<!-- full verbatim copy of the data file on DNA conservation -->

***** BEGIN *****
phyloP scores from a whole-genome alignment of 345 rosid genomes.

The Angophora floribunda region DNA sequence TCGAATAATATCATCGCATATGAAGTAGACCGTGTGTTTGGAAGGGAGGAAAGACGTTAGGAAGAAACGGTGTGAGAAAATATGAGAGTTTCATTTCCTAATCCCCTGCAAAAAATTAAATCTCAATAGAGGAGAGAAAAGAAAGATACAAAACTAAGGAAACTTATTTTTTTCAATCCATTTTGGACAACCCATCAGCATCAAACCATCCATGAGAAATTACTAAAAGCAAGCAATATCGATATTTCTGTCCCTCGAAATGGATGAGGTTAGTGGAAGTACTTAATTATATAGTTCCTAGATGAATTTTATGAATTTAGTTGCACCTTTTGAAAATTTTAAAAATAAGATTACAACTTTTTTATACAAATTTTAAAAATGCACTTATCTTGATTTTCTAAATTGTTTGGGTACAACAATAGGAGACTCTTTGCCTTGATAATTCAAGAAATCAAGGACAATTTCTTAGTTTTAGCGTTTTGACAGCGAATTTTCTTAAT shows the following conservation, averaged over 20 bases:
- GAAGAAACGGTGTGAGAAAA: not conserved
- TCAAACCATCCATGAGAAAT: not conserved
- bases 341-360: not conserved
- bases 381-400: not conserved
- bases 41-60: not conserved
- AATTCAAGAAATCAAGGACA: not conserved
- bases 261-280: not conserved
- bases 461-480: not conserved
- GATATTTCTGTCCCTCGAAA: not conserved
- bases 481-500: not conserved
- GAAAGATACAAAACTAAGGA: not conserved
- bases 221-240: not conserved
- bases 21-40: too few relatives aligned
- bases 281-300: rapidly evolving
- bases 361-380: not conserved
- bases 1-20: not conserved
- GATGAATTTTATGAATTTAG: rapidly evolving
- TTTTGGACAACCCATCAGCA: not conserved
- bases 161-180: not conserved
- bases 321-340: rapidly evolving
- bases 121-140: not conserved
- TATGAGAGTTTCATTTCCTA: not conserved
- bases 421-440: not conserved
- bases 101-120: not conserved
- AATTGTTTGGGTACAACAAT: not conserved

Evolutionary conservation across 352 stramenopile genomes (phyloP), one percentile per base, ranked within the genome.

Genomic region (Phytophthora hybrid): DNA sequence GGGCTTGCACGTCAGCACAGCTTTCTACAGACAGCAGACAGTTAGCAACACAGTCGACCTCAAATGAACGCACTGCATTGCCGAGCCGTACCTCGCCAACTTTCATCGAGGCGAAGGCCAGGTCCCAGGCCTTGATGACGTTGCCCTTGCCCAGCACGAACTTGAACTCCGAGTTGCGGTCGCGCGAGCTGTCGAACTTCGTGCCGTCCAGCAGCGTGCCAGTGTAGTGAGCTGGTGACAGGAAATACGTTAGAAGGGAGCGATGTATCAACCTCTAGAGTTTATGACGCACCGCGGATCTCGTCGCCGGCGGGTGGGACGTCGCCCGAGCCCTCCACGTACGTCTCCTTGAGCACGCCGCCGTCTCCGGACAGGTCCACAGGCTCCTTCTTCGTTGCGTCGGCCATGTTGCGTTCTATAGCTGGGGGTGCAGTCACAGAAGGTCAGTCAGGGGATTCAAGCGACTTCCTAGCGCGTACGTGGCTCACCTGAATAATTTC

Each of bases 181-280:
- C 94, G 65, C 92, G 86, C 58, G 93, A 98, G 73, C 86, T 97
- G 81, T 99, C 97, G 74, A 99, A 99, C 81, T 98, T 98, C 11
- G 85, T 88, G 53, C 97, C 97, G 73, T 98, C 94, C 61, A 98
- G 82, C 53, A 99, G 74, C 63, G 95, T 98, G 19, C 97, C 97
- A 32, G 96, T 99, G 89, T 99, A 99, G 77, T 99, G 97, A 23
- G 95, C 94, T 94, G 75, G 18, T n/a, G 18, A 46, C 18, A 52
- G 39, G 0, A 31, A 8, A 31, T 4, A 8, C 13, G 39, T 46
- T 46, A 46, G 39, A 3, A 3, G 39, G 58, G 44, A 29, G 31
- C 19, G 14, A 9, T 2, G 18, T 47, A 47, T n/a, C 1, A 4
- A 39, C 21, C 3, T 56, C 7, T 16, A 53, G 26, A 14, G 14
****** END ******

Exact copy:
phyloP scores from a whole-genome alignment of 345 rosid genomes.

The Angophora floribunda region DNA sequence TCGAATAATATCATCGCATATGAAGTAGACCGTGTGTTTGGAAGGGAGGAAAGACGTTAGGAAGAAACGGTGTGAGAAAATATGAGAGTTTCATTTCCTAATCCCCTGCAAAAAATTAAATCTCAATAGAGGAGAGAAAAGAAAGATACAAAACTAAGGAAACTTATTTTTTTCAATCCATTTTGGACAACCCATCAGCATCAAACCATCCATGAGAAATTACTAAAAGCAAGCAATATCGATATTTCTGTCCCTCGAAATGGATGAGGTTAGTGGAAGTACTTAATTATATAGTTCCTAGATGAATTTTATGAATTTAGTTGCACCTTTTGAAAATTTTAAAAATAAGATTACAACTTTTTTATACAAATTTTAAAAATGCACTTATCTTGATTTTCTAAATTGTTTGGGTACAACAATAGGAGACTCTTTGCCTTGATAATTCAAGAAATCAAGGACAATTTCTTAGTTTTAGCGTTTTGACAGCGAATTTTCTTAAT shows the following conservation, averaged over 20 bases:
- GAAGAAACGGTGTGAGAAAA: not conserved
- TCAAACCATCCATGAGAAAT: not conserved
- bases 341-360: not conserved
- bases 381-400: not conserved
- bases 41-60: not conserved
- AATTCAAGAAATCAAGGACA: not conserved
- bases 261-280: not conserved
- bases 461-480: not conserved
- GATATTTCTGTCCCTCGAAA: not conserved
- bases 481-500: not conserved
- GAAAGATACAAAACTAAGGA: not conserved
- bases 221-240: not conserved
- bases 21-40: too few relatives aligned
- bases 281-300: rapidly evolving
- bases 361-380: not conserved
- bases 1-20: not conserved
- GATGAATTTTATGAATTTAG: rapidly evolving
- TTTTGGACAACCCATCAGCA: not conserved
- bases 161-180: not conserved
- bases 321-340: rapidly evolving
- bases 121-140: not conserved
- TATGAGAGTTTCATTTCCTA: not conserved
- bases 421-440: not conserved
- bases 101-120: not conserved
- AATTGTTTGGGTACAACAAT: not conserved

Evolutionary conservation across 352 stramenopile genomes (phyloP), one percentile per base, ranked within the genome.

Genomic region (Phytophthora hybrid): DNA sequence GGGCTTGCACGTCAGCACAGCTTTCTACAGACAGCAGACAGTTAGCAACACAGTCGACCTCAAATGAACGCACTGCATTGCCGAGCCGTACCTCGCCAACTTTCATCGAGGCGAAGGCCAGGTCCCAGGCCTTGATGACGTTGCCCTTGCCCAGCACGAACTTGAACTCCGAGTTGCGGTCGCGCGAGCTGTCGAACTTCGTGCCGTCCAGCAGCGTGCCAGTGTAGTGAGCTGGTGACAGGAAATACGTTAGAAGGGAGCGATGTATCAACCTCTAGAGTTTATGACGCACCGCGGATCTCGTCGCCGGCGGGTGGGACGTCGCCCGAGCCCTCCACGTACGTCTCCTTGAGCACGCCGCCGTCTCCGGACAGGTCCACAGGCTCCTTCTTCGTTGCGTCGGCCATGTTGCGTTCTATAGCTGGGGGTGCAGTCACAGAAGGTCAGTCAGGGGATTCAAGCGACTTCCTAGCGCGTACGTGGCTCACCTGAATAATTTC

Each of bases 181-280:
- C 94, G 65, C 92, G 86, C 58, G 93, A 98, G 73, C 86, T 97
- G 81, T 99, C 97, G 74, A 99, A 99, C 81, T 98, T 98, C 11
- G 85, T 88, G 53, C 97, C 97, G 73, T 98, C 94, C 61, A 98
- G 82, C 53, A 99, G 74, C 63, G 95, T 98, G 19, C 97, C 97
- A 32, G 96, T 99, G 89, T 99, A 99, G 77, T 99, G 97, A 23
- G 95, C 94, T 94, G 75, G 18, T n/a, G 18, A 46, C 18, A 52
- G 39, G 0, A 31, A 8, A 31, T 4, A 8, C 13, G 39, T 46
- T 46, A 46, G 39, A 3, A 3, G 39, G 58, G 44, A 29, G 31
- C 19, G 14, A 9, T 2, G 18, T 47, A 47, T n/a, C 1, A 4
- A 39, C 21, C 3, T 56, C 7, T 16, A 53, G 26, A 14, G 14